Coffee can be the loving morning pick-me-up, the hated jitter facilitator, or a night owl’s best friend. All around the world people wake up with a mutual thought process of “coffee”. But what started the massive expansion of American coffee culture?
When I think about the beginning of coffee history in America, I presume it all began during the American Revolution.
The beginning of American Coffee Culture
Tensions had been rising between Britain and the American colonists of the New World due to increased taxation.
British parliament had introduced taxes on fundamental needs for the people including the Sugar tax and the newly introduced tea tax.
In 1773, the Boston Tea party marked a crucial day for coffee-loving Americans.
The american colonists who had been sent to the New World from Britain carried on the affinity that British people have for tea. Thus, shipments of tea were sent over onboard ships with British soldiers.
On December 16th, 1773, angry and frustrated American colonists raided a British ship and dumped 342 barrels of tea into the Boston harbor. After the Boston Tea party, American colonists switched their drink of choice from tea to coffee as a political statement.
The conflicts that followed the American Revolution also helped to increase the popularity of coffee. Soldiers and workers began to rely on coffee for the additional caffeinated boost of energy.
The popularity of coffee landed in the American colonies much after it had impacted the rest of the world. However, by the late 1800s, the new American entrepreneurs knew that coffee was the business to be in.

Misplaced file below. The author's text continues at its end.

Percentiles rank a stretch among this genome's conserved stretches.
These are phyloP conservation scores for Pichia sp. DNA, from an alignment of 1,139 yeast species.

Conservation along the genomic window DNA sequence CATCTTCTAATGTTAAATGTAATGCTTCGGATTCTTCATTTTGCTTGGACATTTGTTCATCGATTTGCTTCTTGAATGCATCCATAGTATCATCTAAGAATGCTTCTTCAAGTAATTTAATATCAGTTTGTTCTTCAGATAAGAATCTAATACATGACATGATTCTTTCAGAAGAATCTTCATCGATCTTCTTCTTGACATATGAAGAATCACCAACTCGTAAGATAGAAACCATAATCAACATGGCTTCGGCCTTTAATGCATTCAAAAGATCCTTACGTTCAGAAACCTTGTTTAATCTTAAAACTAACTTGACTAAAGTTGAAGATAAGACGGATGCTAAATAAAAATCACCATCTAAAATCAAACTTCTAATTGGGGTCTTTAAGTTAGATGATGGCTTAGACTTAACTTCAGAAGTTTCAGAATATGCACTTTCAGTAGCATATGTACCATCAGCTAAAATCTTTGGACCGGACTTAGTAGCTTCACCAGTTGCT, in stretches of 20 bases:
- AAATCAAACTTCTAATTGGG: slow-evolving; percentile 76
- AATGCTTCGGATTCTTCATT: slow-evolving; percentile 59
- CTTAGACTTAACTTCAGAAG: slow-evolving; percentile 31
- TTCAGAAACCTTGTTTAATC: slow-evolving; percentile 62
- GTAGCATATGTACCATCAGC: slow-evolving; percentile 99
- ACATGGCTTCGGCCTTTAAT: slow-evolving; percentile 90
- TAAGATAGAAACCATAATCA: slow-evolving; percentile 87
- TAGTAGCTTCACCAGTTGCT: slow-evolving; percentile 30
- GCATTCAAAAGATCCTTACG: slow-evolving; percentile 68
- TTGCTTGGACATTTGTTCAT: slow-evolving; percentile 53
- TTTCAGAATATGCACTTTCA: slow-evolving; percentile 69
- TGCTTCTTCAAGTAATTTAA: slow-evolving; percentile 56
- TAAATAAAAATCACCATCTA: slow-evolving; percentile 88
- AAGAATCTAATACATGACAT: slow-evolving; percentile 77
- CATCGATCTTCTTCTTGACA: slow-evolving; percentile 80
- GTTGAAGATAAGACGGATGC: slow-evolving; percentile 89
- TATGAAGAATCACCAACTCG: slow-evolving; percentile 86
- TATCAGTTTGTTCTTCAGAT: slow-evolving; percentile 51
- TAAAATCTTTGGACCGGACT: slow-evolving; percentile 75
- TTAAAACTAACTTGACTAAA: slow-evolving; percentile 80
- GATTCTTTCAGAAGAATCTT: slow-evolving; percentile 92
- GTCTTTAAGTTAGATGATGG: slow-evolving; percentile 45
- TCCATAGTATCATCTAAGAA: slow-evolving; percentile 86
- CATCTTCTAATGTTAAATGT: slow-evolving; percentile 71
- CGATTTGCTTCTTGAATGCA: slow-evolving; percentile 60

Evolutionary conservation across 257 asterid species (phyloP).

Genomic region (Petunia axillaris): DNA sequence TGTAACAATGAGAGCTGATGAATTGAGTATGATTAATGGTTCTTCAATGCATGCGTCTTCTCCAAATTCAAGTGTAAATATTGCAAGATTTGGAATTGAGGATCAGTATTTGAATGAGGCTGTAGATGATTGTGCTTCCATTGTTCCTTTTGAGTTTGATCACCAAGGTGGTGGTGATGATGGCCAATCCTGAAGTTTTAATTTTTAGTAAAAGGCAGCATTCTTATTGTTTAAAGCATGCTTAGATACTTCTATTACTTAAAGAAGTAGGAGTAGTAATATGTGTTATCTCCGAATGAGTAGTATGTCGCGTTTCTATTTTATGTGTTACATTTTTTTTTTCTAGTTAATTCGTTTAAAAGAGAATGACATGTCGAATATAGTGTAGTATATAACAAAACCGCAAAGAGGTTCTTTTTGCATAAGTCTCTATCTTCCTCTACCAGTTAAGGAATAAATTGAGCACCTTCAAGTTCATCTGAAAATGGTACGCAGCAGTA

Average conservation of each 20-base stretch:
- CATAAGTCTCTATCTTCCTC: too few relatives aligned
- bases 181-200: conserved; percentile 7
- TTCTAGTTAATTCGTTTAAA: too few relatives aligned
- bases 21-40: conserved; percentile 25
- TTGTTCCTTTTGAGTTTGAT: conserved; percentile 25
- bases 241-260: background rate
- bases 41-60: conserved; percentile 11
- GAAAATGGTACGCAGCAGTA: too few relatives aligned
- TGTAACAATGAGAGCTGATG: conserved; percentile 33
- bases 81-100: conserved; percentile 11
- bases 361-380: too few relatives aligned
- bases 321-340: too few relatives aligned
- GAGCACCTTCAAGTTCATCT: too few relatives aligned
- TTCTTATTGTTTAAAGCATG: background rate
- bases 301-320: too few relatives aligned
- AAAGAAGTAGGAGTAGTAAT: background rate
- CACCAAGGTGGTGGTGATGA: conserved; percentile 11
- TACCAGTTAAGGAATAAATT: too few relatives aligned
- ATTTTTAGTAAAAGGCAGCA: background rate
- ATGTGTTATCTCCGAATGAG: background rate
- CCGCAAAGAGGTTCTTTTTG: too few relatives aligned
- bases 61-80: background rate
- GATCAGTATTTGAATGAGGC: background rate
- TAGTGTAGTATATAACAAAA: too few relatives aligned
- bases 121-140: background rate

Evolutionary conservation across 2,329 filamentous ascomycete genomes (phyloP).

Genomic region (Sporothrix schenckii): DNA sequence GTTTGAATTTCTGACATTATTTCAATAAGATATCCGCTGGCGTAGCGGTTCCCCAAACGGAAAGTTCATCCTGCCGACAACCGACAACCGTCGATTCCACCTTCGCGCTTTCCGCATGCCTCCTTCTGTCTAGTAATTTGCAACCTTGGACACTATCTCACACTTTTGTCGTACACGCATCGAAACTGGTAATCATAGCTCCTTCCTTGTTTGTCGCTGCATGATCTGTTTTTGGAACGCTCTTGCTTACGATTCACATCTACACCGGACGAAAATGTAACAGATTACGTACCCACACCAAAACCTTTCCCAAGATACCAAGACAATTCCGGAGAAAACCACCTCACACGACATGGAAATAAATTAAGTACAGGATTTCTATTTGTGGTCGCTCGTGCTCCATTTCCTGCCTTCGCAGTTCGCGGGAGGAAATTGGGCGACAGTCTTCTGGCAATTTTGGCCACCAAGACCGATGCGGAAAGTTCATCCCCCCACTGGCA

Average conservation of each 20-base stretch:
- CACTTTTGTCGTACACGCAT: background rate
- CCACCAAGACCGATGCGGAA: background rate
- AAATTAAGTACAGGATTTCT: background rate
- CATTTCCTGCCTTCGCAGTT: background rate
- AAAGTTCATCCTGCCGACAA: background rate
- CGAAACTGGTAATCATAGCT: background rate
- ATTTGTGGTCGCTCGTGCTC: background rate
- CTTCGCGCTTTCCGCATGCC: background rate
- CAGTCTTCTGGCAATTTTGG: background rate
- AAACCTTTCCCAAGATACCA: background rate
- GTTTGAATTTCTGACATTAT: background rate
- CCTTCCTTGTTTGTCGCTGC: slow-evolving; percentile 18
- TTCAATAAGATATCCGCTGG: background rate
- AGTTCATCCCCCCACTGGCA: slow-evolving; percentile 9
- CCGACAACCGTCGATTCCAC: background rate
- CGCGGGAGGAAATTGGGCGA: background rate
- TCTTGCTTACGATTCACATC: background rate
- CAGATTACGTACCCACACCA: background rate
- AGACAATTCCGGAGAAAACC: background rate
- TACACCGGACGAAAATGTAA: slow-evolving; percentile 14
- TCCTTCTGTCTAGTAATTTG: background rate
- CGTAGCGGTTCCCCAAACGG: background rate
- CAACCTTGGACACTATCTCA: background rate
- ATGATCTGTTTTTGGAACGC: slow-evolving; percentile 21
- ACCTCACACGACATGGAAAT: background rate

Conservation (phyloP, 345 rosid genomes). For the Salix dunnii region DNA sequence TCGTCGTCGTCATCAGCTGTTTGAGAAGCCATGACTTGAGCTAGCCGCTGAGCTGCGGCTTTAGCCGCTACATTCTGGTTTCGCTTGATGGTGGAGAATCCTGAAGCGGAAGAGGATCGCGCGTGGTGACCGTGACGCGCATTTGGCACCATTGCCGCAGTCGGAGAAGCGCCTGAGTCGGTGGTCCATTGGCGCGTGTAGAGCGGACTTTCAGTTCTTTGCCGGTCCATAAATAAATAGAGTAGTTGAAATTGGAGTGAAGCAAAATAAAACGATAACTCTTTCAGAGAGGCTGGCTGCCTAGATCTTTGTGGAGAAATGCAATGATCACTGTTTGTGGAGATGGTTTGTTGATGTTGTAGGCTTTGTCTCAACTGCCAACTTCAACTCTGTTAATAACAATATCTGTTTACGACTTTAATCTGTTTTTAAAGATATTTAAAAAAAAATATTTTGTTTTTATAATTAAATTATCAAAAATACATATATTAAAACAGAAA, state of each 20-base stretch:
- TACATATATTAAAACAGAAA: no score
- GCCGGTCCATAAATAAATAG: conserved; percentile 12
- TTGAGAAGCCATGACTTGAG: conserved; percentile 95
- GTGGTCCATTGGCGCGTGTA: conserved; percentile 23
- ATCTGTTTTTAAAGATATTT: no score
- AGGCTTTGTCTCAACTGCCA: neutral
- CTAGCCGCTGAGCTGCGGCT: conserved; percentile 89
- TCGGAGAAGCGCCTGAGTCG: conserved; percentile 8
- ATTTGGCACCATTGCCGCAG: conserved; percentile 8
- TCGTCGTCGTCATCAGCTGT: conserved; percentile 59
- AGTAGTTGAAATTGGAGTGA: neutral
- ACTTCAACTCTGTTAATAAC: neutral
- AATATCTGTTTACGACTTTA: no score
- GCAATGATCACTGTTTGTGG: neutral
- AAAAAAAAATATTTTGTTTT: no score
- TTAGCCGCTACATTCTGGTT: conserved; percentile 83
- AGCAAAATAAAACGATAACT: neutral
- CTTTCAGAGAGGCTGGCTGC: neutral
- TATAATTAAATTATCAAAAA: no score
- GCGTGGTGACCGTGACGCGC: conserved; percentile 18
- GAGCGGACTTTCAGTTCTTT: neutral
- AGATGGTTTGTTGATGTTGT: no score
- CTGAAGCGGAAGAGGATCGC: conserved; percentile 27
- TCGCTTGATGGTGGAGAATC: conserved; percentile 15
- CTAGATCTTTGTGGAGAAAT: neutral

US Coffee Culture Expansion
In 1864, John and Charles Arbuckle were two brothers who saw the success of coffee expansion and revolutionized the coffee roasting business. At the time, coffee beans were roasted and sold in stores in bulk-quantities.
Nevertheless, customers would request an amount and the grocer would scoop the amount of beans into a small package. The Arbuckles noticed many flaws with this method noting that the coffee was left open after roasting which decreased the quality of the bean. Additionally, high quality beans mixed up with lower quality coffee beans.
The two brothers purchased the newly invented self-emptying coffee bean roaster and worked to eliminate the current problems in the coffee market. Instead of grocer directed coffee sales, they began to roast their own coffee and wrapped it in individual packages specifying the weight and quality.
They named their pre-package coffee brand ‘Ariosa’ and profited from their sales to cowboys in the western part of America.
Soon after the Arbuckle brothers’ success, James Folger began selling his own coffee to the gold miners in California. This led the way for several other coffee entrepreneurs to become big name coffee producers in America.
In 1901, the Japanese-American inventor Satori Kato created the first successful coffee powder later known as “instant coffee”. In 1910, the first commercial brands of instant coffee were introduced to the market.
When World-War 1 began in 1914, instant coffee became very popular in the United States and was frequently bought in mass quantity and rationed amongst the soldiers. This continued to trend again during World-War 2.